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Proceedings Paper

Polymer waveguide technology: optical connectivity for small form factor applications
Author(s): Todd Lizotte
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Paper Abstract

Planar polymer waveguides provide opportunities for small form factor distribution of laser light for communication, energy transfer and triggering devices used in the field of optically initiated arming, safing, fusing and firing. The two primary methods or classes of polymer waveguide technology use photolithographic processes both mask and maskless techniques. A waveguide is a device that controls the propagation of an electromagnetic wave so that the wave is forced to follow a path defined by the physical structure of the guide. Fabrication takes the form of both a ridge technology (ridge or trench formed by an embossing or etching method) and the second fabrication technique and the subject of this paper is termed Diffusion Technology [1]. This method includes the formation of a high refractive index waveguide by monomer diffusion into the light-exposed guide forming region with no mechanical or chemical etching contact. An essential process feature here is the photomask-defined light exposure of a mobile monomer waveguide forming region in a polymer matrix that converts the monomer to a polymer. The process of continued monomer diffusion into the surrounding guide imaged region increases the density. The addition of other laminated monomer/polymer diffusing layers with the typical three-plus layer configuration is completely photopolymerized after diffusion is complete. The essential steps include a light induced imaging reaction, a total polymerization light fixing for the entire film, and final cure, all using pre-coated dry materials without waveguide side wall contact. Light and molecular diffusion determine the guide walls [1]. This paper will provide testing results and information on the state of polymer waveguides, the methods of fabrication and the general conditions that these waveguides can operate under. The use of polymer waveguides for connectivity has sufficiently advanced, is practical and available for consideration in near term application development with the field of arming, safing, fusing and firing or laser/optically initiated ordnance.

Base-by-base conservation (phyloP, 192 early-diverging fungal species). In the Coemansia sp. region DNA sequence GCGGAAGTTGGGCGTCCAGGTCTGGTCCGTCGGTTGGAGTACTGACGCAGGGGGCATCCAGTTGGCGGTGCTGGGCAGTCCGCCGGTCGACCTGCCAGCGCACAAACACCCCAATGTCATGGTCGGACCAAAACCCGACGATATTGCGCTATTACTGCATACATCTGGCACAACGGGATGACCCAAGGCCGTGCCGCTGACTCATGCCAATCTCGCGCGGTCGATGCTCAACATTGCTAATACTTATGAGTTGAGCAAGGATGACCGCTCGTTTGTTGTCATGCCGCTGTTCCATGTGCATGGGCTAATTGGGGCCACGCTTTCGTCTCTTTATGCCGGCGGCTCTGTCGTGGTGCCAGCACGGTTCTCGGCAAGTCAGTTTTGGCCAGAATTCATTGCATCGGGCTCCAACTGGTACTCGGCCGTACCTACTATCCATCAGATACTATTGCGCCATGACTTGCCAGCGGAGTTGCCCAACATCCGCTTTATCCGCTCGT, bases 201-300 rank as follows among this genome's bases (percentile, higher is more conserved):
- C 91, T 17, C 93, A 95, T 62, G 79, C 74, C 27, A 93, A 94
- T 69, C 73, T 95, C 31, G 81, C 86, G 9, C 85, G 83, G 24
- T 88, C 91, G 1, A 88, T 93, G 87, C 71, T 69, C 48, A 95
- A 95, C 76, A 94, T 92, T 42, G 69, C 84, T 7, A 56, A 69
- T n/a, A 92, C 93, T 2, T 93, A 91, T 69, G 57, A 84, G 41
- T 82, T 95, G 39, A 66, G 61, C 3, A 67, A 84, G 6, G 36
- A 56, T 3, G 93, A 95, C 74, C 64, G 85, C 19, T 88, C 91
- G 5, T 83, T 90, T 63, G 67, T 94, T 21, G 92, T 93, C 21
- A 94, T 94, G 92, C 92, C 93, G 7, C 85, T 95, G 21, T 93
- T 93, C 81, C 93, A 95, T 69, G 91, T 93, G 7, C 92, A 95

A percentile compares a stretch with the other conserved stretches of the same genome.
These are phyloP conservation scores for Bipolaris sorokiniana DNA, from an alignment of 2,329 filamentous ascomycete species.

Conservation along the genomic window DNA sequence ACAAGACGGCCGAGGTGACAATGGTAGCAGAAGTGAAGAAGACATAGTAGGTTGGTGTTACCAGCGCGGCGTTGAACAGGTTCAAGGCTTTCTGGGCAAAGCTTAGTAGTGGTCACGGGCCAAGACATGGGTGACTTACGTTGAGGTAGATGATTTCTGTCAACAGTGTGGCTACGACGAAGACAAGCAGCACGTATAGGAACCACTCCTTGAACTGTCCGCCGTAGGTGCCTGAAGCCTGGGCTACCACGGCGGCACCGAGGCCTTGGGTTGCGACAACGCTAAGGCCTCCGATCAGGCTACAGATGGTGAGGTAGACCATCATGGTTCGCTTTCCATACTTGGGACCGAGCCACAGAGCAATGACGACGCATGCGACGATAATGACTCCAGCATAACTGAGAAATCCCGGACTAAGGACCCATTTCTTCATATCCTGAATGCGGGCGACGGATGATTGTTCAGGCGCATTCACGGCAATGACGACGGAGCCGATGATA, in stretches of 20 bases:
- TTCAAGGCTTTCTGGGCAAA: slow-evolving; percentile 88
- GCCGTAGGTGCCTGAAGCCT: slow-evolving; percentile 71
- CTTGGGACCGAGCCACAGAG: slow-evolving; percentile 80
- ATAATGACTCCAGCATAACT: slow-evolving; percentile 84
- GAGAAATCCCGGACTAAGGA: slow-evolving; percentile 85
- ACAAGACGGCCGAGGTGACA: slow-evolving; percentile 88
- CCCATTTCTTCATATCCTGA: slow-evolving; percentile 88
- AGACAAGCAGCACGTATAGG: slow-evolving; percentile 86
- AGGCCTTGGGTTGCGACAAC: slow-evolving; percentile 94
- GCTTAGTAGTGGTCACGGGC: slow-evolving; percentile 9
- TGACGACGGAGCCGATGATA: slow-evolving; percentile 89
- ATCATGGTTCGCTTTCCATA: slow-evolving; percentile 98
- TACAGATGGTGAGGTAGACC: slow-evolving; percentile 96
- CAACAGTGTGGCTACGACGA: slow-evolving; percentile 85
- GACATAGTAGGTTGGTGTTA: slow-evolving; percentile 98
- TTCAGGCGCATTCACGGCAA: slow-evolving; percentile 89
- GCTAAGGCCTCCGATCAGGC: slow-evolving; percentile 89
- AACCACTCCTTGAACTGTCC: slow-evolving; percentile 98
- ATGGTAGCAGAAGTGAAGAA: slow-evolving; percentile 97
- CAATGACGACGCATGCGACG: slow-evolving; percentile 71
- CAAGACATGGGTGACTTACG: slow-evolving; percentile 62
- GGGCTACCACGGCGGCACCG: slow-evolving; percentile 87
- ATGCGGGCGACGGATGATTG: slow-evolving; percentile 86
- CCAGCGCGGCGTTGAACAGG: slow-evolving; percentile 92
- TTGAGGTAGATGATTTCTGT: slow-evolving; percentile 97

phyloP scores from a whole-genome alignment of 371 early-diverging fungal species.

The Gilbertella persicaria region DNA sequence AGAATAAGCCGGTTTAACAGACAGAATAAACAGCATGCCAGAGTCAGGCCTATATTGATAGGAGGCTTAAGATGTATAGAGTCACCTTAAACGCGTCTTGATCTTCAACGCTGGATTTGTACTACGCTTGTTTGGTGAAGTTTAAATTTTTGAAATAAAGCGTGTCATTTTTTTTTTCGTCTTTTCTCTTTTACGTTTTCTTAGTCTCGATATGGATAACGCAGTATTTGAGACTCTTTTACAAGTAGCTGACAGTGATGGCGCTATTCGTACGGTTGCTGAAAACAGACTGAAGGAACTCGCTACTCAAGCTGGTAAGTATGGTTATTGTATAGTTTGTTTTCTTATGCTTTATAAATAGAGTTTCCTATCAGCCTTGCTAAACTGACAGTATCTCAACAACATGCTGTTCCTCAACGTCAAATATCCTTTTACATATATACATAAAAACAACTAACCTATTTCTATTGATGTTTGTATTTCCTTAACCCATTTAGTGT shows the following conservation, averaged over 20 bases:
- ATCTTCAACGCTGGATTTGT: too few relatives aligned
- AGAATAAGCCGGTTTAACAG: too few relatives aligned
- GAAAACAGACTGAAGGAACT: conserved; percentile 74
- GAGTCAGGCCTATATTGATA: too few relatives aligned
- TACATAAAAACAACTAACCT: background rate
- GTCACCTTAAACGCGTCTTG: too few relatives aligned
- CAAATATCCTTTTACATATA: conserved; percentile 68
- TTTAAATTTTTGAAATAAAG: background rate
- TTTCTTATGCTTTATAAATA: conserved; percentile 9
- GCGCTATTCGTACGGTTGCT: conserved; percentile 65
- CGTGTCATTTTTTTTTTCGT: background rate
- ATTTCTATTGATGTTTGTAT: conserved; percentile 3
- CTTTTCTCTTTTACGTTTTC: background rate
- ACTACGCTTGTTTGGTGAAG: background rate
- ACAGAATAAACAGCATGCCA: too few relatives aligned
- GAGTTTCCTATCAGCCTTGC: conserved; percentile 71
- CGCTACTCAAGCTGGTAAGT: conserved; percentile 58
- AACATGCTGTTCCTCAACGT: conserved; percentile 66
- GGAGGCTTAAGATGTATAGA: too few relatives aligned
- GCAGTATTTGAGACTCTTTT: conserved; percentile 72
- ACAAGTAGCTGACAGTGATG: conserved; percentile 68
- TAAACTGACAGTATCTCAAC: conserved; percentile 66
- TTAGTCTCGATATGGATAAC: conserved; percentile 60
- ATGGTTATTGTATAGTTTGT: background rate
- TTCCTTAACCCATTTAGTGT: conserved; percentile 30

Paper Details

Date Published: 3 September 2010
PDF: 12 pages
Proc. SPIE 7795, Optical Technologies for Arming, Safing, Fuzing, and Firing VI, 77950F (3 September 2010); doi: 10.1117/12.862442
Show Author Affiliations
Todd Lizotte, Hitachi Via Mechanics USA, Inc. (United States)


Published in SPIE Proceedings Vol. 7795:
Optical Technologies for Arming, Safing, Fuzing, and Firing VI
Fred M. Dickey; Richard A. Beyer, Editor(s)

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